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HESIOD
Form: Hesiodos.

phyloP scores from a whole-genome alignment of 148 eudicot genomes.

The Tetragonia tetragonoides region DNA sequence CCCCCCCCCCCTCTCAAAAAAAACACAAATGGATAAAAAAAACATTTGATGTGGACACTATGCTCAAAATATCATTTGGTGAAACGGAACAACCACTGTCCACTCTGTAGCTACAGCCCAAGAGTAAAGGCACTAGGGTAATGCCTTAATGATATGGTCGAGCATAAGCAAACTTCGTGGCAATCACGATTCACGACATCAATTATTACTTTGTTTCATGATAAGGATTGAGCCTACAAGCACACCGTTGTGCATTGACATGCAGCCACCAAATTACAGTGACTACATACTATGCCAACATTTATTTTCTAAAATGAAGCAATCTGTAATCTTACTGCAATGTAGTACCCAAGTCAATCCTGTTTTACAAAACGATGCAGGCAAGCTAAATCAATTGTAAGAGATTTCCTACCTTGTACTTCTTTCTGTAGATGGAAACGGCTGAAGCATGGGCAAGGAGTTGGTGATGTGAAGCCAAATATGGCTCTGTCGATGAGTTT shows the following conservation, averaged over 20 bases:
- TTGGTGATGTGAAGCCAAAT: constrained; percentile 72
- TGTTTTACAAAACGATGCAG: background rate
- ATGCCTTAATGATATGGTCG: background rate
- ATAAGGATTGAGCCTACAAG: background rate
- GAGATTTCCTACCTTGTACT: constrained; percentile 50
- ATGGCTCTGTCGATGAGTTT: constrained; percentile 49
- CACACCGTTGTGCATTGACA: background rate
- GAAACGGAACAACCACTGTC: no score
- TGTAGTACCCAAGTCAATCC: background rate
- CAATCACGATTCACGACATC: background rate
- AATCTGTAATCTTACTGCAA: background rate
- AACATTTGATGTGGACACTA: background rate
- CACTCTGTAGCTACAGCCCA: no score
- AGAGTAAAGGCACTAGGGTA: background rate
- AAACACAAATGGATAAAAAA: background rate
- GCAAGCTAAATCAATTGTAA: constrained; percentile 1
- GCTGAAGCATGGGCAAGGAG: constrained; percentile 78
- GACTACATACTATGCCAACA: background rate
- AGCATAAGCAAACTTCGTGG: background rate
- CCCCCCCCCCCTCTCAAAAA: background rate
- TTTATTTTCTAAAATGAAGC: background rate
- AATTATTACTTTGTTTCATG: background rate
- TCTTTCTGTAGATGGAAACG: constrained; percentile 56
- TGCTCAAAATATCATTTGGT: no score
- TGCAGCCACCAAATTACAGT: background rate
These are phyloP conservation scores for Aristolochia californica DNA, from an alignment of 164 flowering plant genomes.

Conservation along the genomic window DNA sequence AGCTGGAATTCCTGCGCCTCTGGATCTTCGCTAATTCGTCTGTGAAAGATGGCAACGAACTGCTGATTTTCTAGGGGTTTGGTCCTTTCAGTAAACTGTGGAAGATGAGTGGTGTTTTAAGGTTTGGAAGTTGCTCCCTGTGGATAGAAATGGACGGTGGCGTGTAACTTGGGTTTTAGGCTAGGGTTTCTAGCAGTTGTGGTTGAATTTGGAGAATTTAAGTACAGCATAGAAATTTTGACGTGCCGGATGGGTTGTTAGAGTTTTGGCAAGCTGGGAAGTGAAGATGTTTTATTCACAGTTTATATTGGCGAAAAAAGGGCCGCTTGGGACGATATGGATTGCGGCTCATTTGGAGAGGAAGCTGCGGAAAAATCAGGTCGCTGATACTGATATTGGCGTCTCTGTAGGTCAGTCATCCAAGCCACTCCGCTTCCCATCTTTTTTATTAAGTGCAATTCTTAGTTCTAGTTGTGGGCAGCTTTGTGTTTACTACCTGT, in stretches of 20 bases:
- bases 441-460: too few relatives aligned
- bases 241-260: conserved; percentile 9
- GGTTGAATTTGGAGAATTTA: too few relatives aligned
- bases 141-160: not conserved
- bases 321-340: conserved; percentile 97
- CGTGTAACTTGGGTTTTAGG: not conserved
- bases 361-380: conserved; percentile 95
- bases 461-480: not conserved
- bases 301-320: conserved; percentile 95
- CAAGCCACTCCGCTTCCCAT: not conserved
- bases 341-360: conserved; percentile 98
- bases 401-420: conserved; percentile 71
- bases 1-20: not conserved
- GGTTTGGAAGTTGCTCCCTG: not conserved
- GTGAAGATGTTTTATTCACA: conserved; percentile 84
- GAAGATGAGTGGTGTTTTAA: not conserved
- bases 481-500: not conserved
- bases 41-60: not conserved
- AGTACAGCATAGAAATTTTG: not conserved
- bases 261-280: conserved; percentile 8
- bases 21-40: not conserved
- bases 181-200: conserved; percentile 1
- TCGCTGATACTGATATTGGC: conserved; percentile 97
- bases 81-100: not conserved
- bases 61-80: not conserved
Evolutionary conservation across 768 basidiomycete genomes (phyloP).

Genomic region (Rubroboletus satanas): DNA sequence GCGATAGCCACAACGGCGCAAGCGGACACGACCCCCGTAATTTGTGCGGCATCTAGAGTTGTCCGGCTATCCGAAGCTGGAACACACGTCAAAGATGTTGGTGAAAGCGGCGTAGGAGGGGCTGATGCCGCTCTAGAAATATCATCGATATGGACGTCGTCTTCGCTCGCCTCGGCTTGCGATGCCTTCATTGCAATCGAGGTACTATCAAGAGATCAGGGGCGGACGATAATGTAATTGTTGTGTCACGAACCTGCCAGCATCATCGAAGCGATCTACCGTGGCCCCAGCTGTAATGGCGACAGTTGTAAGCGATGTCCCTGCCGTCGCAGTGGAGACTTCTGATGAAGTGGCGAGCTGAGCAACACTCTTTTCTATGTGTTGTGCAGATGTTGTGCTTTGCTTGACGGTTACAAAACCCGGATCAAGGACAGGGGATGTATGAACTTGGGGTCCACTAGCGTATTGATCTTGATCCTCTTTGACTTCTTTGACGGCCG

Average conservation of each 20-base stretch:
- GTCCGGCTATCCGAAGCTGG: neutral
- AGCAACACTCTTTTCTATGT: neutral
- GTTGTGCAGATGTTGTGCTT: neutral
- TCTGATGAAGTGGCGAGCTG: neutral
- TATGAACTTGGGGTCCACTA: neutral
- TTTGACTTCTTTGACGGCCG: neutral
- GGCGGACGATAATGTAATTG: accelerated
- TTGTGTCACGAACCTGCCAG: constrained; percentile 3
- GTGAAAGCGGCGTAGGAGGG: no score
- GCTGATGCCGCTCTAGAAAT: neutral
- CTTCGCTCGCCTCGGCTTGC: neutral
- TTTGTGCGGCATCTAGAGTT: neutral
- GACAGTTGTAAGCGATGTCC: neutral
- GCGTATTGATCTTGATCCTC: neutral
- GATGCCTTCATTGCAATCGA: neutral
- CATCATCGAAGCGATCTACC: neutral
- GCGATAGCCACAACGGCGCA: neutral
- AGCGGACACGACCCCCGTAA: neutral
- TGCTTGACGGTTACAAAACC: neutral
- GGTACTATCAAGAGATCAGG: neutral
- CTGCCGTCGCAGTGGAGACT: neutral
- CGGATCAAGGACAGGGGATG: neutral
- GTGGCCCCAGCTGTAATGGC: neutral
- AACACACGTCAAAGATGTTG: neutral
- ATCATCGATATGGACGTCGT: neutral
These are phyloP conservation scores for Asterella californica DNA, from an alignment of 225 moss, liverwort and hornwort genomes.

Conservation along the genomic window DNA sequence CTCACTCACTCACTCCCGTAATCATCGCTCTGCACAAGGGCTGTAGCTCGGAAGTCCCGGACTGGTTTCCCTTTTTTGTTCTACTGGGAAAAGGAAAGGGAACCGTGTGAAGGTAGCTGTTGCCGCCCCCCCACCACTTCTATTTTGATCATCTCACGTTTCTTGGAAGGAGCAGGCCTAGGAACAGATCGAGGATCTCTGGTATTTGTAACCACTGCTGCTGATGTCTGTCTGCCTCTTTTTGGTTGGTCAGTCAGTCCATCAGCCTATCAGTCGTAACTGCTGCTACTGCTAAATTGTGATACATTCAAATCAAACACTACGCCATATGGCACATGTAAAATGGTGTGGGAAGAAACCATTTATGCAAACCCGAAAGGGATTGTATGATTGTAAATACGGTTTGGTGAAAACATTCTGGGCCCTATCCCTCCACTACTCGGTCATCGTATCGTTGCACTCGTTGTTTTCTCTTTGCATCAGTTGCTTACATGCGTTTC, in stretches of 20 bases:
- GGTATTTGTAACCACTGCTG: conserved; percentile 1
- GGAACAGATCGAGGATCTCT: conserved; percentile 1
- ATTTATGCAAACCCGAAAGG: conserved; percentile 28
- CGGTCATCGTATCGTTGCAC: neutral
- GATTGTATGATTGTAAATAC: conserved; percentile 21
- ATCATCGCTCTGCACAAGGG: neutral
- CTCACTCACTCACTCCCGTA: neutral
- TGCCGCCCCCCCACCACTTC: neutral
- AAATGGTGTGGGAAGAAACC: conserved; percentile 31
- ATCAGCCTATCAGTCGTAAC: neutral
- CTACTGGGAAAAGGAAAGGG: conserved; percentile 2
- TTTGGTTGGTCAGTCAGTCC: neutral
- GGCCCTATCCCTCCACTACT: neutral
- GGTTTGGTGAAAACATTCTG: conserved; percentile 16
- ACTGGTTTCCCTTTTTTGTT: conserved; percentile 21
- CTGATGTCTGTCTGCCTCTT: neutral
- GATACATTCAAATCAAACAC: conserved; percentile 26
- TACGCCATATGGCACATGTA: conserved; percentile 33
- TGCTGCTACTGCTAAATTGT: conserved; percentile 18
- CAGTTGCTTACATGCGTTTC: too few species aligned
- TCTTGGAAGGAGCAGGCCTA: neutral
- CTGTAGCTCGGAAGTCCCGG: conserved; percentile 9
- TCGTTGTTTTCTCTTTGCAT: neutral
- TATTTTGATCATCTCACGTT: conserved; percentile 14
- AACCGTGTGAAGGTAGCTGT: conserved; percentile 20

The earliest epic poet of Greece (next to Homer), whose writings have actually come down to us. Even the ancients themselves had no clear views of his date, some making him the contemporary of Homer and others even still older. He certainly lived after Homer, probably about the beginning of the Olympiads in 776 B.C. His poems contain incidentally a few allusions to the circumstances of his life. According to them he was born at Ascra in Boeotia, near He1icon, where his father Dius had settled as an emigrant from the Aeolic Cyme (Kume) in Asia. At his father's death he was involved in a dispute with his younger brother Perses about his patrimony. This was decided against him by the verdict of the judges, who had been bribed by the younger brother. Disgust at the injustice he had suffered, and a renewal of the dispute with his brother, appear to have determined him to forsake his native land and to settle at Naupactus. According to a tradition he was murdered at the Locrian town of (Eneon by the sons of his host, on a false suspicion; but, by command of the Delphic oracle, his bones were brought to Orchomenus, where a monument, with an inscription, was erected to him in the market-place. In ancient times a series of epic poems bore his name, and were attributed to him as the representative of the Boeotian and Locrian school of poetry, in contrast to the Ionian and Homeric school. Three poems of his have been preserved: (1) The Works and Days, which consists of myths, fables, and proverbs, interwoven with exhortations to his brother, who, having lost by extravagance his share of the patrimony, was now threatening him with a new law-suit, The poet here recommends him to abstain from his unrighteous proceedings, and by honourable toil to gain fresh wealth for himself. He therefore lays down for his guidance all manner of precepts, on agriculture, domestic economy, navigation, etc., and specifies the days appropriate for every undertaking. Although this poem is deficient in true artistic finish, it was highly valued by the ancients on account of its moral teaching. (2) The Theogony. An account of the origin of the world and of the birth of the gods, which, in its present shape, is composed of different recensions, together with many later additions. Next to the Homeric poems, it is the most important source of our knowledge of the views of the Greeks of the earliest times as to the world and the gods. (3) The Shield of Heracles. A description of the shield of Heracles, wrought by Hephaestus, to arm the hero in his conflict with Cycnus (q.v.), son of Ares. It is a weak imitation of the Homeric account of the shield of Achilles, and is certainly not the work of Hesiod. As an introduction, a number of verses are borrowed from a lost poem by Hesiod, of genealogical import,--a list of the women whom the gods had made the mothers of the heroic families of Greece. The poetry of Hesiod, although composed in the same form as that of Homer, never approaches it in grace and beauty. On the contrary, it is wanting in artistic form and finish, and rarely affords any real enjoyment. Nevertheless it betokens an important advance in the development of the Greek intellect, from the naive simplicity of its attitude in Homeric times, to the speculative observation of the world and of human life. It contains the germs of lyric, as also of elegiac, iambic, and aphoristic poetry.
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